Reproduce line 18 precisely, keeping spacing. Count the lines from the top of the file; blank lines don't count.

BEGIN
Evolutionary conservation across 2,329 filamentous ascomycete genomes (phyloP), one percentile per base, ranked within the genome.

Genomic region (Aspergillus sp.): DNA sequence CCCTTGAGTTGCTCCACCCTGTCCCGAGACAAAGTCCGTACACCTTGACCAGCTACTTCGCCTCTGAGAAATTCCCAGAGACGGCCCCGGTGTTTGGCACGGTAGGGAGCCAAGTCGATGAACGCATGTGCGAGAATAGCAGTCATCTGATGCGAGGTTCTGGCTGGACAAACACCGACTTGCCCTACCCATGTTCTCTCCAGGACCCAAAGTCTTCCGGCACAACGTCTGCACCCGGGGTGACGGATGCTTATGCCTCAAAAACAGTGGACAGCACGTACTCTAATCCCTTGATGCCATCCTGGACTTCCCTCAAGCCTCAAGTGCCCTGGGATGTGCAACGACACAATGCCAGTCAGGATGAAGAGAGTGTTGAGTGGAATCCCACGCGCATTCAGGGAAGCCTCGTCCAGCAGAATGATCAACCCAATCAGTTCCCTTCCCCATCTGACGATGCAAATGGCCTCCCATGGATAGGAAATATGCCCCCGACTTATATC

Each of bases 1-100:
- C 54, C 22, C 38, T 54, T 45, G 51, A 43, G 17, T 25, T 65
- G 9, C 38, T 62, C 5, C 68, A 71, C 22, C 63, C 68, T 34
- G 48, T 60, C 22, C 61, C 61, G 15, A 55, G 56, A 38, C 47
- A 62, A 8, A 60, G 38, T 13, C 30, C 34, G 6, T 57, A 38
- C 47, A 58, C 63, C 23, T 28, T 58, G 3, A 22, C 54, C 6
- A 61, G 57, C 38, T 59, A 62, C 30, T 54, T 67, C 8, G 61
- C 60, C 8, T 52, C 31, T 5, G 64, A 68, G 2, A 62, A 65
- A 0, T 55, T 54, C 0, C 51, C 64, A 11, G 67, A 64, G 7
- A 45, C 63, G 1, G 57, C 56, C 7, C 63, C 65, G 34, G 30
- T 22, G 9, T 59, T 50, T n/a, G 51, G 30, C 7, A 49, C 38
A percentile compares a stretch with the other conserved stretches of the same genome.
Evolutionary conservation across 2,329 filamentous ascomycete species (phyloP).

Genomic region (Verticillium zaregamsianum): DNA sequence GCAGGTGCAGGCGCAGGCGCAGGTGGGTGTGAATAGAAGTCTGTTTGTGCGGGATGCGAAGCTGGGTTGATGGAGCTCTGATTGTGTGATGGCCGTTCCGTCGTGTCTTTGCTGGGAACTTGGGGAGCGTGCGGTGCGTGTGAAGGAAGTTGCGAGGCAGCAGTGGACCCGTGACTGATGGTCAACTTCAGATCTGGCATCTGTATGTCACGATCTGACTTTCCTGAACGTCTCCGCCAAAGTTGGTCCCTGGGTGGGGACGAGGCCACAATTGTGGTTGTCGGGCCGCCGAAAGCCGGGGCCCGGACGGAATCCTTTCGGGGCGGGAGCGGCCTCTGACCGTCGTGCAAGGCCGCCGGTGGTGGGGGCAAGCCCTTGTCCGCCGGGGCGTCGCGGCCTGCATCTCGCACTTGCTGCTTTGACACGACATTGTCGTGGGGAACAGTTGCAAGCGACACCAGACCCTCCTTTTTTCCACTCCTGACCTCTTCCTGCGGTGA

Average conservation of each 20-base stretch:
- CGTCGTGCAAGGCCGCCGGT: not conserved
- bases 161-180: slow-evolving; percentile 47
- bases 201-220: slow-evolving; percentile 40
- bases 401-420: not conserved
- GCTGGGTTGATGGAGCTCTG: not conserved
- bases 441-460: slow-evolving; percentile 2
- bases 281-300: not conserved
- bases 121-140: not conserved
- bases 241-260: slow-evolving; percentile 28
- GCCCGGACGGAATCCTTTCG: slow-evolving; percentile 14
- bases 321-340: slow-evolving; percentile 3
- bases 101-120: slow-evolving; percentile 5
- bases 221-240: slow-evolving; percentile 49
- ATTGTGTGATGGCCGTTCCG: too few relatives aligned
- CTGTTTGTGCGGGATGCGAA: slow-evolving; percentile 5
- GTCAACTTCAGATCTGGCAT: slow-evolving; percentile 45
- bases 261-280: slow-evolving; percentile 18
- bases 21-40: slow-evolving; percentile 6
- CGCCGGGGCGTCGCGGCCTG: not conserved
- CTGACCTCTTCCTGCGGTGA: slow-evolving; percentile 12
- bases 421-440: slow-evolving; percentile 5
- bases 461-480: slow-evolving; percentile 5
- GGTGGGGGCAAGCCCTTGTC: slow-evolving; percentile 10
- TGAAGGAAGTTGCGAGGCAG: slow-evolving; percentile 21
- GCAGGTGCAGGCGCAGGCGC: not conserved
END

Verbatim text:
- CGTCGTGCAAGGCCGCCGGT: not conserved